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Stuxnet and others in this list of state-of-the-art Internet worms had certain features that they were very stealthy in leaking out the information they harvested. Thus it managed to go under the radar and would typically go unnoticed by IDS/Firewalls. Stuxnet also had a feature that the infected machines contacted and updated other infected machines via RPC in a P2P fashion.

My question here: What additions or changes might be required to have intelligent UTMs/IDSs which can detect such malware which tend to be stealthy and go under the radar?

I am not inviting speculations here, but knowledge-based opinions and some great ideas...

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Speaking of honeypots as a means to compliment IDS systems' role, this could be useful: – Ion Oct 11 '13 at 10:49
@Ion Stuxnet was anyways too smart for honeypots... – pnp Oct 12 '13 at 9:35
It's funny that you say "like stuxnet". A part of the Stuxnet program was to have spies plug in prepared USB sticks. It's not only a technical problem that needs to be solved in order to prevent Stuxnet 2.0. – Luc Oct 12 '13 at 13:50
@Luc I understand your point. However, I am looking for only technical viewpoints here... – pnp Oct 14 '13 at 5:09

I can think of some ways:

  1. Malware connect to C&C server. if you monitor your traffic (as sensitive system should be monitored) - than you find unusual traffic that can be sign (and should be investigated)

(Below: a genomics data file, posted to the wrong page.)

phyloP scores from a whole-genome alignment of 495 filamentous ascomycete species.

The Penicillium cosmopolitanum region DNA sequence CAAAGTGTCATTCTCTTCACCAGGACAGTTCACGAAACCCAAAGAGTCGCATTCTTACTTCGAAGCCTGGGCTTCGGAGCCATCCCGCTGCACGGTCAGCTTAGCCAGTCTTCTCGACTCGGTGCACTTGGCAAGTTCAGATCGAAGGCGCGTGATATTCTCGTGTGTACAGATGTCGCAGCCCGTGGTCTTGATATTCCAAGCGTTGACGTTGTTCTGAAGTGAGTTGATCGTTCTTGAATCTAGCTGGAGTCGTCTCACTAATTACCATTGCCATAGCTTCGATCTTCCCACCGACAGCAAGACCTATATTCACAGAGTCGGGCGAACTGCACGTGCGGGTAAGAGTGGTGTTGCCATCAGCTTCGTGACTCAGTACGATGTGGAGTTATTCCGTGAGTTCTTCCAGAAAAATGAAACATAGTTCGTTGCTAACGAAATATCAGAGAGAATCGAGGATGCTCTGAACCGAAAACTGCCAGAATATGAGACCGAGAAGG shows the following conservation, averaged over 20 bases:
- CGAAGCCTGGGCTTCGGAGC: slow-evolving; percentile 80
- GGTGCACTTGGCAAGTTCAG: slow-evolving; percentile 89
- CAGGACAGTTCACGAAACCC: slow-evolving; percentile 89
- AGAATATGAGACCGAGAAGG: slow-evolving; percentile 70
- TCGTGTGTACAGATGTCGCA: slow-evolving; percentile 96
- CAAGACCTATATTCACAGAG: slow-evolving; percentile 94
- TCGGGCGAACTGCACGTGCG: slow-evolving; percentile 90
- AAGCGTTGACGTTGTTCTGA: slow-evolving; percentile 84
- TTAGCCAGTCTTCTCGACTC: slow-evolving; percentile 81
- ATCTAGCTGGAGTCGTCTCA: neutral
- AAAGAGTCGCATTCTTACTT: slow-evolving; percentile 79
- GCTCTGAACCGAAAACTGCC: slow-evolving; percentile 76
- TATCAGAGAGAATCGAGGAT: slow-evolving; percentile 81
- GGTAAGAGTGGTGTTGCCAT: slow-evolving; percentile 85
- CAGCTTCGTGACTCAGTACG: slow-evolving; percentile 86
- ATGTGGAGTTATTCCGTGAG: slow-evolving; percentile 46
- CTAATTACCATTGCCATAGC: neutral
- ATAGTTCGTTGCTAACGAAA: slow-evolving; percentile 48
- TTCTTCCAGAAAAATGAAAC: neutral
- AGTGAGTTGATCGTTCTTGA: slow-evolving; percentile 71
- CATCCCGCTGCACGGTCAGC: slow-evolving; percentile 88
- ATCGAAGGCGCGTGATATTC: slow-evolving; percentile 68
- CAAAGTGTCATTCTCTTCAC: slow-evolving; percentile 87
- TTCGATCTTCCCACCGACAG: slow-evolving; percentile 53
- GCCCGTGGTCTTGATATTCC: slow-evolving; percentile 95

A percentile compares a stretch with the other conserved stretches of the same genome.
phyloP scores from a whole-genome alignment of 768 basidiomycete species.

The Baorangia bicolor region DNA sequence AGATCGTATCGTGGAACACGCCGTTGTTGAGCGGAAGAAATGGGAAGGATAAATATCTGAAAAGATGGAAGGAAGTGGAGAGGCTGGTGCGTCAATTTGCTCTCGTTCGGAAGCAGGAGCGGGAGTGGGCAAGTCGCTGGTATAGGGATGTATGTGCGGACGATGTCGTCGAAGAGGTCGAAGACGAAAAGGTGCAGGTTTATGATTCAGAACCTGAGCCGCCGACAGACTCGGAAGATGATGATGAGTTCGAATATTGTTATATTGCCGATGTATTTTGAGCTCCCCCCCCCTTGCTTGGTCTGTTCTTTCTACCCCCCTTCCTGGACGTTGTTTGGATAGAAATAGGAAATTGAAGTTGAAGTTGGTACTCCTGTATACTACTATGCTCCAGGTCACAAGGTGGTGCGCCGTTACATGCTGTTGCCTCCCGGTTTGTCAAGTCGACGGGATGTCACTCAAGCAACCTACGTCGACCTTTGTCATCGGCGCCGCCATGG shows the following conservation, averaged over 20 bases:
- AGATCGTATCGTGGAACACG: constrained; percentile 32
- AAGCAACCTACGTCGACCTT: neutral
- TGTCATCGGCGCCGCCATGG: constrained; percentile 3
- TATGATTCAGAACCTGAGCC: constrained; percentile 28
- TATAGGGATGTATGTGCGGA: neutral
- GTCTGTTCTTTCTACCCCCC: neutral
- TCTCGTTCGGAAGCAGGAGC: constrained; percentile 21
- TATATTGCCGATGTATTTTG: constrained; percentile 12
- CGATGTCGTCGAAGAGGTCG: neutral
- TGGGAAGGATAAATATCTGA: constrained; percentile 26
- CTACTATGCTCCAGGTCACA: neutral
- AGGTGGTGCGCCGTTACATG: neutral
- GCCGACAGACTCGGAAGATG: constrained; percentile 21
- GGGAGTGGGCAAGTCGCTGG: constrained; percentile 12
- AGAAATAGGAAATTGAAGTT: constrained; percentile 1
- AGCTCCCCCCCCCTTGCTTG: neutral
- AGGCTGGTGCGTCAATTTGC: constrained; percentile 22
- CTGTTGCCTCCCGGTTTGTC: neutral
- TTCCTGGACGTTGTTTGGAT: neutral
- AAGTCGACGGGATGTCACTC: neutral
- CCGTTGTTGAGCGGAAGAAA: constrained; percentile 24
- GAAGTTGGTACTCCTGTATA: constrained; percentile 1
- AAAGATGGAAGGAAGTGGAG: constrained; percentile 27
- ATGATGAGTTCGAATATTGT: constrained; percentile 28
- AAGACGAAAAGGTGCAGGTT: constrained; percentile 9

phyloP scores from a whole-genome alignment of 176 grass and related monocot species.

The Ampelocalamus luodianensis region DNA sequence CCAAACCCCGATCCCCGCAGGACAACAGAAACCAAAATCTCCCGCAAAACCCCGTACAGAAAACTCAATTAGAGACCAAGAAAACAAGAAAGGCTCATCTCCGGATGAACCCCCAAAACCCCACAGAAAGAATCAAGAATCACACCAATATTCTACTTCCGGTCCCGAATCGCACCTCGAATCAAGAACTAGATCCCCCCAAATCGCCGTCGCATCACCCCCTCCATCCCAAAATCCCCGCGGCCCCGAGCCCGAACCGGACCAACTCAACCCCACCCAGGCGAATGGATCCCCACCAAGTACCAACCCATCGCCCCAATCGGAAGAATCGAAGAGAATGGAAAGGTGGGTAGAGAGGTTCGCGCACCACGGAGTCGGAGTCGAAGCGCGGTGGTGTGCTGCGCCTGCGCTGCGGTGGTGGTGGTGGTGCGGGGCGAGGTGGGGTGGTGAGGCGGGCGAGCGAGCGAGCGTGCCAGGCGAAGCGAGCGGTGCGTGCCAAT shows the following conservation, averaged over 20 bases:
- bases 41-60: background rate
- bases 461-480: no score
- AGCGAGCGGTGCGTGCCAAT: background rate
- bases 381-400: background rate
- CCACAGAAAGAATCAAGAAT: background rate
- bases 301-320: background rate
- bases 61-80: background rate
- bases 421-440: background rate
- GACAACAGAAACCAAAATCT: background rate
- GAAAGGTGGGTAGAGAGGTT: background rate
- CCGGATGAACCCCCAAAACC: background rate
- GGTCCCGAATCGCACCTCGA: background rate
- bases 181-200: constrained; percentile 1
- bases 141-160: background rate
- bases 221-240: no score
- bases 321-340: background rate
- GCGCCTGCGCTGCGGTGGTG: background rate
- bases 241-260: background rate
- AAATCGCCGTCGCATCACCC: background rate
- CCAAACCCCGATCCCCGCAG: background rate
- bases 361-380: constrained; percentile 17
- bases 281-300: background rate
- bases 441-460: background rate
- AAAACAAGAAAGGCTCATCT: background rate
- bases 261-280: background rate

2. If the malware uses USB flash drives to spread itself, and you have different computer platforms in your environment (e,g: windows, mac, linux and BSD systems), than you will see other platforms executables on the flash drives. This way you have a real "sample" of the malware to analyze. (most malware are platform specific), so you can see the malware files if you connect the flash drive to a non-windows machine without the risk of being infected)

  3. Honeypots - You said that stuxnet is too smart to fall in honeypots, but I think that it all about who is smarter - the honeypot or the malware. If you use a common honeypot - the malware will ignore it for sure, but if the honeypot is using new techniques - it will not be detected as one by malwares. keep in mind that some highly sophiticated malware, like Duqu and Flame, do spread only when instructed by C&C servers, that makes them much less vulnerable to finding by honeypots.

After I wrote this, I went to see how Stuxnet was found, Stuxnet itself was detected because of a bug who made BSOF on infected computers (source). Flame was found while researchers were looking for another malware. I couldn't find how Duqu was found.

So we can all be very clever, but what we really need to find such sophisticated viruses is luck...